CFR 1910.266(f)(2)(x) requires that before the operator leaves the machine, it shall be secured as follows: a) the parking brake or brake locks shall be applied; b) the transmission shall be placed in the manufacturer's specified park position; and c) each moving element such as, but not limited to, blades, buckets, saws and shears shall be lowered to the ground or otherwise secured. If a combination of these procedures had been followed, the fatal injury probably would have been prevented.
Recommendation #3: Employers, including the self-employed, should develop, implement, and enforce a written safety program which includes, but is not limited to, training in hazard identification, avoidance, and abatement.
Discussion: The evaluation of tasks to be performed at the worksite form the basis for the development, implementation, and enforcement of a safety program. The key elements of the program should include, at a minimum, training in hazard identification and the avoidance and abatement of these hazards. In this incident, the victim was killed when he became entangled in the bulldozer tracks and possibly caught by the pull cable. Hazards created by damaged or inoperable equipment should have been recognized and addressed to ensure maximum safe working conditions.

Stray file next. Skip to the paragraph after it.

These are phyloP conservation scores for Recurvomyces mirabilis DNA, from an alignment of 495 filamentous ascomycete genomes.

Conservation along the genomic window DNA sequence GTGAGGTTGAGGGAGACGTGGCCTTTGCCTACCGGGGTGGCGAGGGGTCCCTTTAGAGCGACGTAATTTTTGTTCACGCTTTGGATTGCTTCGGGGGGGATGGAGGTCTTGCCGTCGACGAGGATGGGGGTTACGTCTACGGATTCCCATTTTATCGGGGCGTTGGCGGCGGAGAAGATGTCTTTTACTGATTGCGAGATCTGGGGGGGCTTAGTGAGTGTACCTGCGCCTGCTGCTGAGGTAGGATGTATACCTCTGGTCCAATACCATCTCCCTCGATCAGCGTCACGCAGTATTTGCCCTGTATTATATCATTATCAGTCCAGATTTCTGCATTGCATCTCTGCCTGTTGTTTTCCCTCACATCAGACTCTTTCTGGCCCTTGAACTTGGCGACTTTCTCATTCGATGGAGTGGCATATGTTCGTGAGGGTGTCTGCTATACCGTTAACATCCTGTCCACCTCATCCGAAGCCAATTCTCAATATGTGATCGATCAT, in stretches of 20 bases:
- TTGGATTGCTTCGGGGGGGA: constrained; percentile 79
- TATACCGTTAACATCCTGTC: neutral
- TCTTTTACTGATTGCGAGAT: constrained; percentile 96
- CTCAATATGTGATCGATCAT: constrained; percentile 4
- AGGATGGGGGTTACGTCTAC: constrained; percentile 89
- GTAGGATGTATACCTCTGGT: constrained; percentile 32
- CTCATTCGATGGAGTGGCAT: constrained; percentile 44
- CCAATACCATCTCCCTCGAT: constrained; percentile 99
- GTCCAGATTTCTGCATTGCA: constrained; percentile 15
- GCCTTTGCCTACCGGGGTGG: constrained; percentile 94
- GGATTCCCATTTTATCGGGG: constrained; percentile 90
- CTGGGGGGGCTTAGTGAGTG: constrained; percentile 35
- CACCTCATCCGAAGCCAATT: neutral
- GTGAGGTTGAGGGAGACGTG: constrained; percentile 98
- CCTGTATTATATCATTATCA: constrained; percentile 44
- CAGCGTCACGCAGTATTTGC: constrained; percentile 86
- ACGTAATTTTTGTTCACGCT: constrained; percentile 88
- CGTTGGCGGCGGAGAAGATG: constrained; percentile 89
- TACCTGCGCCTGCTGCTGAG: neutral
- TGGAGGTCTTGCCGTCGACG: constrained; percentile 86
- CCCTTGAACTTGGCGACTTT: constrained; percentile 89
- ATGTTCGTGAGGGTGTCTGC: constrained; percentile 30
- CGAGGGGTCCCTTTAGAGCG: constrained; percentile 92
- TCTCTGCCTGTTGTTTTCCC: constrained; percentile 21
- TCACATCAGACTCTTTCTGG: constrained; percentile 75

- John Deere 450-C Operators Manual, John Deere Dubuque Works OM-T71338 Issue HO.
- West Virginia Sediment Control Act, 1992.
- Office of the Federal Register: Federal Register, Vol. 59, No. 196, 29 CFR 1910.266, p. 51746, Wednesday, October 12, 1994.
FATALITY ASSESSMENT AND CONTROL EVALUATION PROGRAM
The WVU Center for Rural Emergency Medicine, through a contract with the West Virginia Department of Health and Human Resources, conducts investigations on the causes of work-related fatalities within the state. The goal of this program is to prevent future fatal work-place injuries. West Virginia FACE intends to achieve this goal by identifying and studying the risk factors that contribute to workplace fatalities, by recommending intervention strategies, and by disseminating prevention information to employers, employees, trade associations, unions, equipment manufacturers, students, teachers, and others with an interest in workplace safety.